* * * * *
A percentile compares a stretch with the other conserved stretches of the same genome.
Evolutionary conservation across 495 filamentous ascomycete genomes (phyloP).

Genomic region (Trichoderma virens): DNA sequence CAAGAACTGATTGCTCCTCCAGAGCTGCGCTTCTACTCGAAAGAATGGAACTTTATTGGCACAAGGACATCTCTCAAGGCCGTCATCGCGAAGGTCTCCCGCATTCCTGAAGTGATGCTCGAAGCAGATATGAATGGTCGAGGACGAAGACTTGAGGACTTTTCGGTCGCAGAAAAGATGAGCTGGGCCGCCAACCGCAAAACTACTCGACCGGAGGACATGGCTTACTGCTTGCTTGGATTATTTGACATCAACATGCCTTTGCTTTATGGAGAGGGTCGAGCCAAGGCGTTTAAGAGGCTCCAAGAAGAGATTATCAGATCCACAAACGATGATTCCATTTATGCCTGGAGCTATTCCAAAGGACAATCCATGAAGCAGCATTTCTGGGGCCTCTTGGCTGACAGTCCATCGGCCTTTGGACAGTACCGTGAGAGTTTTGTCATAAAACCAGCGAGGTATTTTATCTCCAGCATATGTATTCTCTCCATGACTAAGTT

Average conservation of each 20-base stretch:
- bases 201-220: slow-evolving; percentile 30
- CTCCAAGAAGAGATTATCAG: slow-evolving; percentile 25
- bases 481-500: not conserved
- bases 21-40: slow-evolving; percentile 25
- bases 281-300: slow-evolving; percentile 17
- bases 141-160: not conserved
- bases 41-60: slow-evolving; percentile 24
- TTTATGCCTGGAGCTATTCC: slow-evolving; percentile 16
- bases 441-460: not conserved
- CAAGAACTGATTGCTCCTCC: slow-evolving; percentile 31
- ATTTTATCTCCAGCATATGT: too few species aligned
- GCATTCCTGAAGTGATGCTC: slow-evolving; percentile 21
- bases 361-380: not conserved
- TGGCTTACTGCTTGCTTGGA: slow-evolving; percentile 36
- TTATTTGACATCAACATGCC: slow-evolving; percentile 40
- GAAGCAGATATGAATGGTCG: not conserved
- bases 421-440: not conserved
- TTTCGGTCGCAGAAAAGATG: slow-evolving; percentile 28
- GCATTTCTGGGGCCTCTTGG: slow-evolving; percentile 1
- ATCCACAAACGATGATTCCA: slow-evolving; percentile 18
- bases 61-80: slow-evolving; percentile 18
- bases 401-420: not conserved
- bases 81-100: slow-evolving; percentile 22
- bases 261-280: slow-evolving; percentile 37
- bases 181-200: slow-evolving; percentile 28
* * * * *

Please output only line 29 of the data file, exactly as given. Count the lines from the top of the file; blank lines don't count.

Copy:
- bases 181-200: slow-evolving; percentile 28